NEW YORK — As she took the stage at the start of BET’s “Black Girls Rock!” event, host Nia Long announced, “The golden rule for this evening is to believe in yourself fearlessly.” Her smile seemed to invite the audience to give it a try.
Anchored by stellar performances from Jill Scott, Keri Hilson, Ciara and other heavy hitters, the program’s 11 honorees — including Lifetime Achievement Award winner Missy Elliot — carried a message of empowerment. “Black Girls Rock!” is a tribute devoted to honoring African-American “Icons, Moguls and Sheroes” and will be televised for the first time on BET Sunday (November 7) at 8 p.m. ET.
An audience full of icons could make anyone feel intimidated, but Shontelle, who performed her hit single “Impossible,” embraced the challenge. “Walking onto the stage, I was a nervous wreck,” she admitted to MTV News. “[I was] in front of all these legends I look up to. I was so nervous at first, but then I realized everyone was singing along and it felt really great.”
“Black Girls Rock!” is supported by a diverse mix of talent; 2009 honorees included Janelle Monáe, Mary J. Blige and poet/activist Sonia Sanchez, but this year’s broadcast is poised to bring “Black Girls Rock!” to a global audience — a dream come true for founder Beverly Bond.
“I want young black girls to know that they matter,” the stylish Bond shared at a New York press screening of the awards on Tuesday. The celebrity DJ and former model founded the non-profit organization in 2006 to provide mentorship and programs to young black girls, including a DJ academy, college campus tours, a summer camp and poetry workshops.
“It’s up to us females to open doors for other females like the legends sitting here tonight,” Raven-Symoné said while accepting the Young, Black & Gifted Award. The actress — “The Cosby Show” vet was at 5 years old the youngest artist signed by RCA and has been producing since 18 — revealed that hearing “no” during her career has never stopped her from achieving her dreams. “Stay true to yourself,” she advised.
But the actress/singer wasn’t the youngest honoree of the night: The vibrant Nickelodeon star Keke Palmer was presented with the Who Got Next? Award. The 17-year-old, who won Favorite TV Actress at this year’s Kid Choice Awards, released her first fashion line in 2009 and is actively involved in charity work.
“A lot of black girls don’t know they rock,” Palmer stressed. She applauded the organization’s efforts to help girls improve their self-esteem. “[This] lets them know dreams do come true.”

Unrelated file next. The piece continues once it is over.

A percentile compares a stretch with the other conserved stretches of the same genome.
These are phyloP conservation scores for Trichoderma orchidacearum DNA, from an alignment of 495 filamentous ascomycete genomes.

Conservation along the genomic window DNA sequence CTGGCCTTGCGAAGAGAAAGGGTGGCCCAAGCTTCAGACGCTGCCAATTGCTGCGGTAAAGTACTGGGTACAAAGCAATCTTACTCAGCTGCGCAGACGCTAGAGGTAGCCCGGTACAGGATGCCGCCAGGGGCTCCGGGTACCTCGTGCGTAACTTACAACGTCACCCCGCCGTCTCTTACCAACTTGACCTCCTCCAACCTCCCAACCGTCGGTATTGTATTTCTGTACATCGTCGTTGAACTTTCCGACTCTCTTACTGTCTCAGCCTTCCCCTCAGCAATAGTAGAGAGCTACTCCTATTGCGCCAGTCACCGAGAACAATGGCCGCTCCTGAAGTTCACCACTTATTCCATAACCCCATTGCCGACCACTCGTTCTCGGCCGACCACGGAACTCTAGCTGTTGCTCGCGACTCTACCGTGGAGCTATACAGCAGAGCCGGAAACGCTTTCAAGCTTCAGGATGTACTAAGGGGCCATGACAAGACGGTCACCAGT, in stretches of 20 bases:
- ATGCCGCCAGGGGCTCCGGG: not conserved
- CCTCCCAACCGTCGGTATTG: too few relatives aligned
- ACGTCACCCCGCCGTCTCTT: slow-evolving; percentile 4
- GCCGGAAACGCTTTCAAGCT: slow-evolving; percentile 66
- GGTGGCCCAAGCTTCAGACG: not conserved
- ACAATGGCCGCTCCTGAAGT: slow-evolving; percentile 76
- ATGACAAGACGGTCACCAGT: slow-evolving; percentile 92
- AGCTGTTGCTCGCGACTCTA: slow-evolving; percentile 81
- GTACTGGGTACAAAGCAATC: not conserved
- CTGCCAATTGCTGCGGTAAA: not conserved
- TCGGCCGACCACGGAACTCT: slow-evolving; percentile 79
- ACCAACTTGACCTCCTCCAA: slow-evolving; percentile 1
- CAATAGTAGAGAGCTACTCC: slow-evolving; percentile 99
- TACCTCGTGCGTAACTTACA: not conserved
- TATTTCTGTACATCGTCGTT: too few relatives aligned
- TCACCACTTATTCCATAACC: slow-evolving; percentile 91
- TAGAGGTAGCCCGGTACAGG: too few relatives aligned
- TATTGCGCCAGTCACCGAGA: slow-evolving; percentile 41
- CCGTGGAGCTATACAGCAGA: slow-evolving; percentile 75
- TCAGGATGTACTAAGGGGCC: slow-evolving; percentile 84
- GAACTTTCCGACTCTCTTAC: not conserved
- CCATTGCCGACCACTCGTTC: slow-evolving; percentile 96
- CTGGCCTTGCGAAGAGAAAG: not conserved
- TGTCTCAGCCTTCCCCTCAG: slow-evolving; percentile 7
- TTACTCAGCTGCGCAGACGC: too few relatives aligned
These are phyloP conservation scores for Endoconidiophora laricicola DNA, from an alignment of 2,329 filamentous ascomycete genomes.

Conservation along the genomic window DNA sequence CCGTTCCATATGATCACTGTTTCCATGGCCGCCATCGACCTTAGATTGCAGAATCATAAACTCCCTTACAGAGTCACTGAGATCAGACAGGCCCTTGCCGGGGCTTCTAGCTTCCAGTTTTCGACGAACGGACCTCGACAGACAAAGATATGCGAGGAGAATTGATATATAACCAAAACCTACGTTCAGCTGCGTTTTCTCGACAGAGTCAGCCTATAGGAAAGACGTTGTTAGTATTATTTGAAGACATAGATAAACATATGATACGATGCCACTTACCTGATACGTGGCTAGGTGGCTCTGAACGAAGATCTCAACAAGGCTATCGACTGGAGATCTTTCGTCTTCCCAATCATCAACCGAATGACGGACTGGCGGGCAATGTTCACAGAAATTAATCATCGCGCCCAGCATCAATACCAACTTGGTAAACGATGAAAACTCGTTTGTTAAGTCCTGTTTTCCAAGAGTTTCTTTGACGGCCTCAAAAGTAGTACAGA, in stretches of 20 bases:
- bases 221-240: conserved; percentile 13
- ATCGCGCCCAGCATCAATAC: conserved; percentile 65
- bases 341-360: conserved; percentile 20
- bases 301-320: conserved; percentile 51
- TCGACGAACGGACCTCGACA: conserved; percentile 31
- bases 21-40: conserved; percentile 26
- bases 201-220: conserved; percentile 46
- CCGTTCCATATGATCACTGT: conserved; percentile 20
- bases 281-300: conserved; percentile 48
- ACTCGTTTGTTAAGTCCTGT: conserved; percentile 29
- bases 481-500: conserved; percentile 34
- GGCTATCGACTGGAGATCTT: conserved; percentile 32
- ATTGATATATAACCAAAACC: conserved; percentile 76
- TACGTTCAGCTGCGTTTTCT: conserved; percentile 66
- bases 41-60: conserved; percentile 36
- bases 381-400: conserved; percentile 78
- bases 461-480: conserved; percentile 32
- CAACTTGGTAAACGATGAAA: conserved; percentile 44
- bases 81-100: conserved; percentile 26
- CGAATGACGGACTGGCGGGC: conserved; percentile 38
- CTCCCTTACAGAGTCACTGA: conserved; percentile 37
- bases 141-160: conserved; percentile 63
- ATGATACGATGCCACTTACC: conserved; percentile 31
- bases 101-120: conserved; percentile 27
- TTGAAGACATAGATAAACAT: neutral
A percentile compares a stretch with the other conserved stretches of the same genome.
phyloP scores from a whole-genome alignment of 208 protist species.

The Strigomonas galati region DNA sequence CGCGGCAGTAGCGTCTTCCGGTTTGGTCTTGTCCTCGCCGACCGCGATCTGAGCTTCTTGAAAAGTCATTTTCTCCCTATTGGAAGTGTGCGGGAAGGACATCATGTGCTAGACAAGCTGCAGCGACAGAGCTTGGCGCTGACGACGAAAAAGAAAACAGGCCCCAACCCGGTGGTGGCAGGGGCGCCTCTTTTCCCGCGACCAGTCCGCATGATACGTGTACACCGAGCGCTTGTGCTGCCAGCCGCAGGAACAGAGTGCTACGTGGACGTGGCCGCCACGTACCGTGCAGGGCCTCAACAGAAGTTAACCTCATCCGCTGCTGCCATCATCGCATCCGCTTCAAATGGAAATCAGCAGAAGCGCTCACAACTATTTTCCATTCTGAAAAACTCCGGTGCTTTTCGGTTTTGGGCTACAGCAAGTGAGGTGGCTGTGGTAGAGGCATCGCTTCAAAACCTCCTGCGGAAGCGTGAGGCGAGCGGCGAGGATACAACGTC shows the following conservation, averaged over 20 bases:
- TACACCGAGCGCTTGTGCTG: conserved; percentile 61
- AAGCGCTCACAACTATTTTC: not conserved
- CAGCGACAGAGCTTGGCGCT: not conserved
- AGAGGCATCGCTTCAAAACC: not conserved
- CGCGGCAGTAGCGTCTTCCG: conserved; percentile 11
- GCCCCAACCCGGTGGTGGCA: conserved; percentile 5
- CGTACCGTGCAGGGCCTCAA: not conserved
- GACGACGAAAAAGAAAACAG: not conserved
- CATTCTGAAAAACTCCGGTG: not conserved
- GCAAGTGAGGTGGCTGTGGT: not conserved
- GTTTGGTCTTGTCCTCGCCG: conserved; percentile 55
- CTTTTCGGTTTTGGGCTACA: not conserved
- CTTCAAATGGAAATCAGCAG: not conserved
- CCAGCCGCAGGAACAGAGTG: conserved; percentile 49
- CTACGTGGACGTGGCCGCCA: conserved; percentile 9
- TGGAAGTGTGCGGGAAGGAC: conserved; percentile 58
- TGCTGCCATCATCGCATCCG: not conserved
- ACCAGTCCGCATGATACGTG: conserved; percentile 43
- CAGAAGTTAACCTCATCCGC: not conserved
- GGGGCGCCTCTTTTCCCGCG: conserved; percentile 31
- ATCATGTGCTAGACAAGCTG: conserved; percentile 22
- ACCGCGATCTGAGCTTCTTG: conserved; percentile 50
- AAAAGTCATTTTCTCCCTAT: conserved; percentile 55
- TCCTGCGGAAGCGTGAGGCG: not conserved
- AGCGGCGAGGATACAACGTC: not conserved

At the preview screening, a solemn Hydeia Broadbent watched herself onscreen, one of several young women at this year’s awards show recognized as Black Girls Making A Difference. An HIV/AIDS activist who contracted the disease from her biological mother during childbirth, Broadbent has traveled the country to share her story and has won numerous awards for her advocacy.
During a panel discussion that followed the screening, Broadbent choked back tears of happiness. ” ’Black Girls Rock!’ represents a change for so many people. … I’m honored to be a part of it. I can’t wait for my younger sisters to see [the show]. There are not enough role models for them.”
Bond is on a mission to change that. She sees her partnership with BET as an opportunity to utilize a wider platform that will be “the beginning of an empowerment movement for women of color across the globe.”
And to think, it all began with a T-shirt design. Four years ago, Bond was a successful DJ in a profession that was often “a boys club,” but didn’t like the way that black women were increasingly being portrayed in the media, particularly in music videos. Bond found herself designing a T-shirt for herself that carried a simple but powerful message: “black girls rock.” The t-shirt logo eventually became the name for Beverly’s nonprofit organization.
“Our girls are not being told how amazing they are or how amazing they can really be,” she said. “It is time we start telling them. It is time we start shouting out to the entire world that we, black girls rock!”
How do you feel black women are portrayed in music videos? Sound off in the comments!